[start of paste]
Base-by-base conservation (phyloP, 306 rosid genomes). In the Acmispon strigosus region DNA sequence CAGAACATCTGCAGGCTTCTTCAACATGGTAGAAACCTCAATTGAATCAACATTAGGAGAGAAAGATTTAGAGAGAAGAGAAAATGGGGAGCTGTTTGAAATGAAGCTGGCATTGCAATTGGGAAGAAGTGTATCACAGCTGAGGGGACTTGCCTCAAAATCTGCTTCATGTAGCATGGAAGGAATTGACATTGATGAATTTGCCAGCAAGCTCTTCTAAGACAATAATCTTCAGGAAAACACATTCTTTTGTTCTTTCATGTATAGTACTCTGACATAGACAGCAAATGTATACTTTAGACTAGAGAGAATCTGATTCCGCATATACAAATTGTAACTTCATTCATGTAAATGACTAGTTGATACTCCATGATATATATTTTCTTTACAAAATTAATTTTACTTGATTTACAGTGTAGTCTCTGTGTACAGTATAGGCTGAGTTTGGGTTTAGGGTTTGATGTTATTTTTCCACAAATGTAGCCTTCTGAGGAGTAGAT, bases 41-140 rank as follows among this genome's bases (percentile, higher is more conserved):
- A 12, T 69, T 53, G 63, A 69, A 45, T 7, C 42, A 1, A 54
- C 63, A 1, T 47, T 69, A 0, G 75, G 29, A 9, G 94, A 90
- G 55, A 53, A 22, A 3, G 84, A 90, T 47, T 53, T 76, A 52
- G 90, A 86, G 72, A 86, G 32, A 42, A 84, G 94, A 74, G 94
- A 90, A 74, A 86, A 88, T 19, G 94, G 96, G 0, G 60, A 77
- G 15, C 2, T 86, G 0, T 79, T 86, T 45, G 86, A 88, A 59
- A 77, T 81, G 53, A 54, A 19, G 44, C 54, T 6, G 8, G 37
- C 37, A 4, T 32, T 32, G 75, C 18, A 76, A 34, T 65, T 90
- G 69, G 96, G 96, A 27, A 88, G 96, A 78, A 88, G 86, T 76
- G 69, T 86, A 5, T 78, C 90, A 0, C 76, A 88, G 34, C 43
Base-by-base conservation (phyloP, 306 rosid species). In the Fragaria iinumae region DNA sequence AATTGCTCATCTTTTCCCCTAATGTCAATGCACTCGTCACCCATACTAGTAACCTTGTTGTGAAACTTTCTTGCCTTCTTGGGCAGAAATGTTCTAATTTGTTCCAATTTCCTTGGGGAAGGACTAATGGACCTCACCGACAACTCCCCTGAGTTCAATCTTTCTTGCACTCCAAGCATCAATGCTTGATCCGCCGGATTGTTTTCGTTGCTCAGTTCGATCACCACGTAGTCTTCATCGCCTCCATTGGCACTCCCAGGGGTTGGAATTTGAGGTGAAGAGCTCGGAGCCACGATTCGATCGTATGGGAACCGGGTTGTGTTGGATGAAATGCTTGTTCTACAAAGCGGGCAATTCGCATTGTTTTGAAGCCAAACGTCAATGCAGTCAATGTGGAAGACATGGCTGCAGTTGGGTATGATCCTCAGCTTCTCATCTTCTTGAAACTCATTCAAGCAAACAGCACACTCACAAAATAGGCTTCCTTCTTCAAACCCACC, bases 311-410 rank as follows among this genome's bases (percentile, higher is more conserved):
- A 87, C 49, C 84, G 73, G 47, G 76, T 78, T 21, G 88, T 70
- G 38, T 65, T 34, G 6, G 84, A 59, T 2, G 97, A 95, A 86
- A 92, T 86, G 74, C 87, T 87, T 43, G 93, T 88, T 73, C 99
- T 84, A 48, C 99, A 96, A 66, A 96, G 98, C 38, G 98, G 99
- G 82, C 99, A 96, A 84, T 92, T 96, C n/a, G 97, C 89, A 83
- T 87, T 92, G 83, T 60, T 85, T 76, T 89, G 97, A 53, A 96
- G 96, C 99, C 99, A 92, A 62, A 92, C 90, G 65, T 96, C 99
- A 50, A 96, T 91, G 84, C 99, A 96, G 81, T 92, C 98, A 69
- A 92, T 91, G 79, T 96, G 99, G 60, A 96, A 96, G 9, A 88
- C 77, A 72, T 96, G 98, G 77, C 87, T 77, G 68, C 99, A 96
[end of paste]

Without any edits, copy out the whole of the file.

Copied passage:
Base-by-base conservation (phyloP, 306 rosid genomes). In the Acmispon strigosus region DNA sequence CAGAACATCTGCAGGCTTCTTCAACATGGTAGAAACCTCAATTGAATCAACATTAGGAGAGAAAGATTTAGAGAGAAGAGAAAATGGGGAGCTGTTTGAAATGAAGCTGGCATTGCAATTGGGAAGAAGTGTATCACAGCTGAGGGGACTTGCCTCAAAATCTGCTTCATGTAGCATGGAAGGAATTGACATTGATGAATTTGCCAGCAAGCTCTTCTAAGACAATAATCTTCAGGAAAACACATTCTTTTGTTCTTTCATGTATAGTACTCTGACATAGACAGCAAATGTATACTTTAGACTAGAGAGAATCTGATTCCGCATATACAAATTGTAACTTCATTCATGTAAATGACTAGTTGATACTCCATGATATATATTTTCTTTACAAAATTAATTTTACTTGATTTACAGTGTAGTCTCTGTGTACAGTATAGGCTGAGTTTGGGTTTAGGGTTTGATGTTATTTTTCCACAAATGTAGCCTTCTGAGGAGTAGAT, bases 41-140 rank as follows among this genome's bases (percentile, higher is more conserved):
- A 12, T 69, T 53, G 63, A 69, A 45, T 7, C 42, A 1, A 54
- C 63, A 1, T 47, T 69, A 0, G 75, G 29, A 9, G 94, A 90
- G 55, A 53, A 22, A 3, G 84, A 90, T 47, T 53, T 76, A 52
- G 90, A 86, G 72, A 86, G 32, A 42, A 84, G 94, A 74, G 94
- A 90, A 74, A 86, A 88, T 19, G 94, G 96, G 0, G 60, A 77
- G 15, C 2, T 86, G 0, T 79, T 86, T 45, G 86, A 88, A 59
- A 77, T 81, G 53, A 54, A 19, G 44, C 54, T 6, G 8, G 37
- C 37, A 4, T 32, T 32, G 75, C 18, A 76, A 34, T 65, T 90
- G 69, G 96, G 96, A 27, A 88, G 96, A 78, A 88, G 86, T 76
- G 69, T 86, A 5, T 78, C 90, A 0, C 76, A 88, G 34, C 43
Base-by-base conservation (phyloP, 306 rosid species). In the Fragaria iinumae region DNA sequence AATTGCTCATCTTTTCCCCTAATGTCAATGCACTCGTCACCCATACTAGTAACCTTGTTGTGAAACTTTCTTGCCTTCTTGGGCAGAAATGTTCTAATTTGTTCCAATTTCCTTGGGGAAGGACTAATGGACCTCACCGACAACTCCCCTGAGTTCAATCTTTCTTGCACTCCAAGCATCAATGCTTGATCCGCCGGATTGTTTTCGTTGCTCAGTTCGATCACCACGTAGTCTTCATCGCCTCCATTGGCACTCCCAGGGGTTGGAATTTGAGGTGAAGAGCTCGGAGCCACGATTCGATCGTATGGGAACCGGGTTGTGTTGGATGAAATGCTTGTTCTACAAAGCGGGCAATTCGCATTGTTTTGAAGCCAAACGTCAATGCAGTCAATGTGGAAGACATGGCTGCAGTTGGGTATGATCCTCAGCTTCTCATCTTCTTGAAACTCATTCAAGCAAACAGCACACTCACAAAATAGGCTTCCTTCTTCAAACCCACC, bases 311-410 rank as follows among this genome's bases (percentile, higher is more conserved):
- A 87, C 49, C 84, G 73, G 47, G 76, T 78, T 21, G 88, T 70
- G 38, T 65, T 34, G 6, G 84, A 59, T 2, G 97, A 95, A 86
- A 92, T 86, G 74, C 87, T 87, T 43, G 93, T 88, T 73, C 99
- T 84, A 48, C 99, A 96, A 66, A 96, G 98, C 38, G 98, G 99
- G 82, C 99, A 96, A 84, T 92, T 96, C n/a, G 97, C 89, A 83
- T 87, T 92, G 83, T 60, T 85, T 76, T 89, G 97, A 53, A 96
- G 96, C 99, C 99, A 92, A 62, A 92, C 90, G 65, T 96, C 99
- A 50, A 96, T 91, G 84, C 99, A 96, G 81, T 92, C 98, A 69
- A 92, T 91, G 79, T 96, G 99, G 60, A 96, A 96, G 9, A 88
- C 77, A 72, T 96, G 98, G 77, C 87, T 77, G 68, C 99, A 96